Domestic cats around the world can trace their origins back to the Near East's Fertile Crescent -- the belt of land stretching from the eastern Mediterranean to the Persian Gulf -- and from there, ex oriente lux: cats were transported around the world by humans. Long identified as the 'cradle of civilisation' for our 2-legged species, researchers at the University of California, Davis, have concluded that ancestral roads for all 600 million modern day pussy cats also lead back to the same locale.
Wheat, rye and barley had been domesticated in the Near East by 10,000 years ago. Undoubtedly, the granaries of early farming villages harboured mice and rats and other succulent feline food. Cats found good hunting there, and early settlers surely appreciated the little predators' help protecting their stocks.
Domesticated but never fully tamed
Unlike other domestic animals, which were tamed by people, cats probably domesticated themselves, which explains a lot about the haughty independence of their modern descendants. Get down from your pedestal, people! The push for domestication probably came from the cat side, not the human side. And they've been rubbing it in ever since.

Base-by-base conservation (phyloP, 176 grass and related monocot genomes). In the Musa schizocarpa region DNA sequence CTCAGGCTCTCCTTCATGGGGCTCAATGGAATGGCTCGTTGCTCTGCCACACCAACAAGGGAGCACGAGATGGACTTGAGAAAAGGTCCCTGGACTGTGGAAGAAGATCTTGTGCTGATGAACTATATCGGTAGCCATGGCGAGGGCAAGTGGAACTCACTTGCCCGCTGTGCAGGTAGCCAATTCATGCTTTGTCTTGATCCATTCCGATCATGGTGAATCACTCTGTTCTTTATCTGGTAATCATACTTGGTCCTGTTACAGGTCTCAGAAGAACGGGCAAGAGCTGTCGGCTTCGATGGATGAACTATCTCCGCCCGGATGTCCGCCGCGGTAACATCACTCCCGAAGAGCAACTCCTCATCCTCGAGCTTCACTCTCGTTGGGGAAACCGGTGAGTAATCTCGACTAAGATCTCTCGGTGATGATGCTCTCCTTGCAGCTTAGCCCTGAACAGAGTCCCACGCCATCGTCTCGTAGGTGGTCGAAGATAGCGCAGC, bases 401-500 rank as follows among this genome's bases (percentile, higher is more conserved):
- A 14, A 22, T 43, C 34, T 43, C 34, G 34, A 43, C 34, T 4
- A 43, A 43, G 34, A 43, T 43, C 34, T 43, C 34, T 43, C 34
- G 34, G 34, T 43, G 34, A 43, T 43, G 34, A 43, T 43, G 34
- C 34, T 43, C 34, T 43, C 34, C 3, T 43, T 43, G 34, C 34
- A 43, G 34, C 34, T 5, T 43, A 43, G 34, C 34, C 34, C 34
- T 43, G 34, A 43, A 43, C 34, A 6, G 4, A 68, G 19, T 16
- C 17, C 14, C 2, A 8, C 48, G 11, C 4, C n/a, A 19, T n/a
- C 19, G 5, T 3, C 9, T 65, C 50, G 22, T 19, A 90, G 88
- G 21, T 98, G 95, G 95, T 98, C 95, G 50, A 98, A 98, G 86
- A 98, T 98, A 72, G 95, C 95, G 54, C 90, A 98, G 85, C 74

"Cats are not as domestic as you might think," says Leslie Lyons, veterinary genetics researcher and team leader at UC, Davis. "They are probably allowing you to live with them, not the other way around."
I couldn't agree more.
The Mother (or maybe Dad) of All House Cats
The earliest archaeological evidence of cat domestication dates back 9,500 years, when cats lived alongside humans in settlement sites on the Mediterranean island of Cyprus off the coast of Anatolia (modern Turkey).
The carefully interred remains of a 30-years old human and a cat were found buried together in close proximity (just 40 cm [16 inches] apart) with seashells, polished stones, and other decorative artifacts in a 9,500-year-old grave site in Cyprus. This is the only burial with such a high number of offerings for the whole early Neolithic in Cyprus. The 8-month old cat is entirely intact, either a part of the wealth accompanying the dead person (man or woman, we don't know) or an honoured friend.
THE CAT HIMSELF KNOWS
After tracing the movement of cats and their gene pools through the ancient world, the UC Davis research team focused on measuring changes in genetic diversity as cats went on caravans and sailed to every part of the globe.
Unlike other domesticated species, there has been little effort to improve (?!?) on the cat for functional purposes, so most modern-day cats are quite genetically close to their ancestors. Breed development, such as it's been, has been driven more by preferences for certain aesthetic qualities like coat colour and colour patterns.
Of today's 50 recognized cat breeds, 16 are thought to be "natural breeds" that occurred in specific regions, while the remaining breeds were developed during the past 50 years.
Brave "above and beyond the call of duty"
The researchers collected samples of cheek cells from more than 11,000 Persians, Siamese, street cats and household tabbies around the world. If you've ever given pills to your own moggie, you have to admire the team's dedication, poking behind the whiskers of more than 11,000 cats to swab inside their mouths.